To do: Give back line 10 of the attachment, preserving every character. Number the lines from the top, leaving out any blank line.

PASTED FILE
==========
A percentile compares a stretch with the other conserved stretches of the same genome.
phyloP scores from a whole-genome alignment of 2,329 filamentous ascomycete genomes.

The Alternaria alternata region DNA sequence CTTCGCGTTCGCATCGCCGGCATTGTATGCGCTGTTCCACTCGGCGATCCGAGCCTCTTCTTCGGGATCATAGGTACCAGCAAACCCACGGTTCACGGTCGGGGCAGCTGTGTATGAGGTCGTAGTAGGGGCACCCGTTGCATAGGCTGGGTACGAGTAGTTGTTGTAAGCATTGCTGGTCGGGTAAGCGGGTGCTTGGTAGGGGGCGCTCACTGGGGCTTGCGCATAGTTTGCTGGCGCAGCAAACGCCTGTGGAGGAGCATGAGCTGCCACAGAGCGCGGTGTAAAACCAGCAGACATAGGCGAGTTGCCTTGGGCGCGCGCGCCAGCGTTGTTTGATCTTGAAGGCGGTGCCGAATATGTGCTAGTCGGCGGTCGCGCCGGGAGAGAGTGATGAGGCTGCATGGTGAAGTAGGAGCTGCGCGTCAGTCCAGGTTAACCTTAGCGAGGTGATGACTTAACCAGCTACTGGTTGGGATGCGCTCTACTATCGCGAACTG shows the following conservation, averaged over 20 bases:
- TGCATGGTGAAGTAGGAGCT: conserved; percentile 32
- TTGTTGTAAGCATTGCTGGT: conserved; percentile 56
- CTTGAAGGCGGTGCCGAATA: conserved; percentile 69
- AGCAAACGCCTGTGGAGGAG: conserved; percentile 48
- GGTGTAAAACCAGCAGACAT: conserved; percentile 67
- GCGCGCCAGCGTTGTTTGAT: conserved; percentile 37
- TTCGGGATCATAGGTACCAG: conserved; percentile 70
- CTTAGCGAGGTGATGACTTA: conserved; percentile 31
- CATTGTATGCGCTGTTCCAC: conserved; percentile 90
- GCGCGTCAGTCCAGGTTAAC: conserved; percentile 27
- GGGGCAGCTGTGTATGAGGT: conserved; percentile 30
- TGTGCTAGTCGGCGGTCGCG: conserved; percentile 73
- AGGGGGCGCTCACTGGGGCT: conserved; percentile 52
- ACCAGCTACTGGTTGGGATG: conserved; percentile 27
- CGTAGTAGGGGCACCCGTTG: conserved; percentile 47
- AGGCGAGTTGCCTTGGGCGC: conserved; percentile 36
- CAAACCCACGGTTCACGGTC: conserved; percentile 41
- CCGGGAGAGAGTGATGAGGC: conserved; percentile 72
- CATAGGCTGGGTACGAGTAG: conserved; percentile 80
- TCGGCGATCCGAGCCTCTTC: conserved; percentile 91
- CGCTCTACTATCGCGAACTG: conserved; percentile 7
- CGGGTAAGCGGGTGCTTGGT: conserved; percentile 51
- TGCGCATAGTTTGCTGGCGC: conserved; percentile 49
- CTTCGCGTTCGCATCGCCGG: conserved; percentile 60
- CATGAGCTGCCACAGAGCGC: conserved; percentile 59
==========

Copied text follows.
- TTCGGGATCATAGGTACCAG: conserved; percentile 70